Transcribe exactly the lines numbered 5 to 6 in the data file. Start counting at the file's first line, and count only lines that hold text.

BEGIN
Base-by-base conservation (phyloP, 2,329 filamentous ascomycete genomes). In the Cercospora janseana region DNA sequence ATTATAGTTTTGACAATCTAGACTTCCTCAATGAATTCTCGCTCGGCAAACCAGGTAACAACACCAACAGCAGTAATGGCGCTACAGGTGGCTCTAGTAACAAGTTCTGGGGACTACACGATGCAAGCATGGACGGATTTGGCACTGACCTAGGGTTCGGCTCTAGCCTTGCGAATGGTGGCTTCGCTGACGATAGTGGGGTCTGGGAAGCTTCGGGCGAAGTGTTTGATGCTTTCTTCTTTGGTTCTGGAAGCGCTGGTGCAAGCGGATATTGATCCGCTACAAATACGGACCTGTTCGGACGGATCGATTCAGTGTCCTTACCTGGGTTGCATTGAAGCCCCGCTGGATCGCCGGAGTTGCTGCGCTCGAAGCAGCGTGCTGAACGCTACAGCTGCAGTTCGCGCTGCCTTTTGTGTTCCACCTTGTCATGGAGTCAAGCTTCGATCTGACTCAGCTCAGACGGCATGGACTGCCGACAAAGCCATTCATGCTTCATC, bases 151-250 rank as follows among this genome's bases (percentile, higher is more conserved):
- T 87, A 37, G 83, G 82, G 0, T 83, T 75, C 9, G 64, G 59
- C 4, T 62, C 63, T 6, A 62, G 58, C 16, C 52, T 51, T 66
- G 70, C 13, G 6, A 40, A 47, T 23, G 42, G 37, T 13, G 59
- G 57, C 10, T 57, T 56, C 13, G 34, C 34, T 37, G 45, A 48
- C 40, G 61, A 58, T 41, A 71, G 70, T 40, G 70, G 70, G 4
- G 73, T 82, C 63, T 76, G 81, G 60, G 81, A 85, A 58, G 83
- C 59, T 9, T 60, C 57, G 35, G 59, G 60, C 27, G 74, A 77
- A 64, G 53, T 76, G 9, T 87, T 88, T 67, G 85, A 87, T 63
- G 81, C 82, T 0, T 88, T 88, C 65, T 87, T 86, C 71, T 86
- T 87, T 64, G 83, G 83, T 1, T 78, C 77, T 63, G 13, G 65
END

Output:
- G 57, C 10, T 57, T 56, C 13, G 34, C 34, T 37, G 45, A 48
- C 40, G 61, A 58, T 41, A 71, G 70, T 40, G 70, G 70, G 4